Controversy has been swirling the last few days over the Associated Press’ decision to publish a photo depicting Lance Cpl. Joshua Bernard mortally wounded in combat. The picture shows the massive leg injuries of Lance Cpl. Bernard, sustained during an ambush grenade attack, to which Bernard later succumbed. Defense Secretary Robert Gates had asked the AP to forgo publishing the picture, and expressed his disappointment in its release. The AP defended its actions, with senior managing editor John Daniszewski commenting, “We thought that the image told a story of sacrifice; it told a story of bravery. We felt that the picture told a story that people needed to see and be aware of.”
The case recalls the uproar of a few years ago when the AP published photos of the flag-draped coffins of fallen soldiers. I don’t think a direct comparison can be made – in the previous case, the images were nothing so disturbing as boxes draped with Old Glory, and I think the AP was well within the bounds of decency to publish those. In this instance, we’re talking about an image of a soldier who has just had his legs practically blown off. The subject matter of the two kinds of photos are completely different.
I can understand a greater societal need to keep war from being overly sanitized and turned into a video game. And I can sympathize with a desire to associate an image with the sometimes faceless soldiers serving, fighting, and dying in America in Iraq and Afghanistan. There are two problems, though: I don’t think for a second the AP had these intentions at heart, and the publication goes against the expressed strong wishes of the family of Lance Cpl. Bernard.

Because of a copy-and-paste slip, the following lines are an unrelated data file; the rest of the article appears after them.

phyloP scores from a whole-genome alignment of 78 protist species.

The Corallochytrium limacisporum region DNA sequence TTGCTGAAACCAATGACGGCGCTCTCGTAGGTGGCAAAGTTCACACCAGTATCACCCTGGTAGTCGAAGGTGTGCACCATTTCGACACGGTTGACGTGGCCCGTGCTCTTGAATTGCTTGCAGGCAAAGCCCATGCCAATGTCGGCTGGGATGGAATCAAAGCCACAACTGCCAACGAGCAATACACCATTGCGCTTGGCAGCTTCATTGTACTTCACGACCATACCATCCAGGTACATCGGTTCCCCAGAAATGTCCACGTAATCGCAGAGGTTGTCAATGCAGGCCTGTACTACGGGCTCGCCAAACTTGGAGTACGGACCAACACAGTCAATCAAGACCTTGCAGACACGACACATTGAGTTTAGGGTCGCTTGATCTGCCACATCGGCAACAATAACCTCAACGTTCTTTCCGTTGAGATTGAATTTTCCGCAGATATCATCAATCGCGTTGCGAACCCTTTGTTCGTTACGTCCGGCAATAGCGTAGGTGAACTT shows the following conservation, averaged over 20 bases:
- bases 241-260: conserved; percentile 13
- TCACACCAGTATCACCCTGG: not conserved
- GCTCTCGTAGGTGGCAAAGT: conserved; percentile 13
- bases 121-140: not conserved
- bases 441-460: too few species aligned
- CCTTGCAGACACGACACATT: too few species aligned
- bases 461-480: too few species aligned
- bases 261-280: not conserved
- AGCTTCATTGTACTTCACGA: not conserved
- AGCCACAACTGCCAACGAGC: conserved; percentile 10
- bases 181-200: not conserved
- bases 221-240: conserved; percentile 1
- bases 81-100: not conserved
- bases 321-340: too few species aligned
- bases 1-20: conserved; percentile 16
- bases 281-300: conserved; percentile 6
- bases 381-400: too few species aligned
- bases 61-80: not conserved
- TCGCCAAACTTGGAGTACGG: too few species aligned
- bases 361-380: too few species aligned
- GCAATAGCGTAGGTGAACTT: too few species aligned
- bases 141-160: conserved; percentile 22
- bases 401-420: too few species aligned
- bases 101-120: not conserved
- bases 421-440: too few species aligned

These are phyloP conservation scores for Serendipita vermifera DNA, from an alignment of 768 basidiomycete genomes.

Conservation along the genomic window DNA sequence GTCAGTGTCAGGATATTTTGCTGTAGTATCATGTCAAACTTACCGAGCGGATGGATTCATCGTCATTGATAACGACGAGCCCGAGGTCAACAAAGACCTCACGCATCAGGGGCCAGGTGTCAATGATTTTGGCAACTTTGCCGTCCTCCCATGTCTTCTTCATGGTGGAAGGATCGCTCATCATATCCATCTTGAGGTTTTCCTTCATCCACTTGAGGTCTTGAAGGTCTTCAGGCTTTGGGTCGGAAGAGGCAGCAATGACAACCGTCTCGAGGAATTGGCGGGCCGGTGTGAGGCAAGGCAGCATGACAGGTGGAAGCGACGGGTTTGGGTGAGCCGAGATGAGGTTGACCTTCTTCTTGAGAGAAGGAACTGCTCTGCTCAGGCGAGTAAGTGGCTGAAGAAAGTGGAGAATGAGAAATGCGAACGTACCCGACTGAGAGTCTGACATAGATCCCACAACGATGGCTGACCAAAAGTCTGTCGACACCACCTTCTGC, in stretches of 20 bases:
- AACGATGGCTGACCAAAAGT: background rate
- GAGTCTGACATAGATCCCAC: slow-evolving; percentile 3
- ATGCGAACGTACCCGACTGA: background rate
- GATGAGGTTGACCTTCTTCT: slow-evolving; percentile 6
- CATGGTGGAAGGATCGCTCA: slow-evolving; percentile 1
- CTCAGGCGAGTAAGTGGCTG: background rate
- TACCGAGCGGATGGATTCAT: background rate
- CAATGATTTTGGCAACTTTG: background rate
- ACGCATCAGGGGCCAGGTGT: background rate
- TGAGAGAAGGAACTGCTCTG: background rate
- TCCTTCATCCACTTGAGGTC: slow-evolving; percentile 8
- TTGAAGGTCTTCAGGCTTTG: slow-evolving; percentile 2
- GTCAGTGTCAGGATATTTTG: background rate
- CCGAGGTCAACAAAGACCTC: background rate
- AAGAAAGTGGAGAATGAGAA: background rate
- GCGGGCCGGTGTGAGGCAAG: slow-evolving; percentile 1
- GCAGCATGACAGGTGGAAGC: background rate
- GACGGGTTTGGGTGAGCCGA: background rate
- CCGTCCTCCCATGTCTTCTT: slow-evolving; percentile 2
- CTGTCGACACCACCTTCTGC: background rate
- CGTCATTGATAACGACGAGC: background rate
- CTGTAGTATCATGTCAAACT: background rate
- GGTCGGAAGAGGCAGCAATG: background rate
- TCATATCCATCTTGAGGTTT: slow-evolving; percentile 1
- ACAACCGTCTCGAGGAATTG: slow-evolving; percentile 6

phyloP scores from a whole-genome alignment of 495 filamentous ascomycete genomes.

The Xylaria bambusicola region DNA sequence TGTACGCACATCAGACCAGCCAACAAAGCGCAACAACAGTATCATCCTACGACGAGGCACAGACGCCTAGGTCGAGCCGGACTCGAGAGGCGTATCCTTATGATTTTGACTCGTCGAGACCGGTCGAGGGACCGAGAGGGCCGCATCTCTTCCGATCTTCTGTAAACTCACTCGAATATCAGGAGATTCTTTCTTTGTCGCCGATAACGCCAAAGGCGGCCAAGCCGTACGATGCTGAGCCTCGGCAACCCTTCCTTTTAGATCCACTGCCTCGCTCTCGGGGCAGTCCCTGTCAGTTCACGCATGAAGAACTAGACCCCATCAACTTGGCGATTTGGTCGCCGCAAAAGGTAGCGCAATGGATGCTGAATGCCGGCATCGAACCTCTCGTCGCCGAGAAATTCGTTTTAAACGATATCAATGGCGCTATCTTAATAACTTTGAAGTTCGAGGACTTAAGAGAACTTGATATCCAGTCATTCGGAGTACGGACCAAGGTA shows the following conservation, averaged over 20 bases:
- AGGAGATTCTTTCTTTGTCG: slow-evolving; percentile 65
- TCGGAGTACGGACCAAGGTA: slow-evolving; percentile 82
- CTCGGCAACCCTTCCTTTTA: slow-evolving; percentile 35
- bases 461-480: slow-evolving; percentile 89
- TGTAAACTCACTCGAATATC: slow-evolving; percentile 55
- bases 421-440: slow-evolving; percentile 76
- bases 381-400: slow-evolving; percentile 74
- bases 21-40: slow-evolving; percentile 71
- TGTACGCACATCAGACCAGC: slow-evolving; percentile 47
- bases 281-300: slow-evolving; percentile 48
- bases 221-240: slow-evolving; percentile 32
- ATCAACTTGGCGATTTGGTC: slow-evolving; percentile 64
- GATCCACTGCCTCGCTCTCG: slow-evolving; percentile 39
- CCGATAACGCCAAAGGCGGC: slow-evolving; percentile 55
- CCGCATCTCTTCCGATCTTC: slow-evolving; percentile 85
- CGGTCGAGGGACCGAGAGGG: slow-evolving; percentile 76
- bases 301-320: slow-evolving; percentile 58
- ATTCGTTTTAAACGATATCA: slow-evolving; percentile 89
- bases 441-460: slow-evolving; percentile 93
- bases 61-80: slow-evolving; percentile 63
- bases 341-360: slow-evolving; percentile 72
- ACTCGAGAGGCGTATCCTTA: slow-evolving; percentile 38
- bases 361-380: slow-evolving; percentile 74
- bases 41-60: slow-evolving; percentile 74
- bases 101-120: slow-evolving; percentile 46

It’s my opinion that the AP didn’t use the image for any purpose beyond voyeurism and sensationalism. The photo itself is a little blurry, and I find suspicious the claim that this particular photo was so newsworthy it demanded release. I don’t believe the AP finds the controversy all that distracting, as it’s given them an opportunity to pat themselves on the back for their journalistic integrity.
It’s got nothing to do with politics or an agenda, and everything to do with the simple catchphrase in the news business: “If it bleeds, it leads.” I could care less if Sec. Gates was ignored. What does matter to me is that the parents of the dead Marine told the AP twice they didn’t want the photo of their mortally wounded son run in newspapers and websites across the world. Indeed, Daniszewski admitted the AP didn’t seek permission for the photo’s release.
Forget the politics of left and right. This is a failure of fundamental human decency. There are numerous other images of the harsh realities of the wars in Iraq and Afghanistan, which by no means should be forgotten or whitewashed. But this particular photo wasn’t so newsworthy that it deserved publication over the objections of a fallen soldier’s family.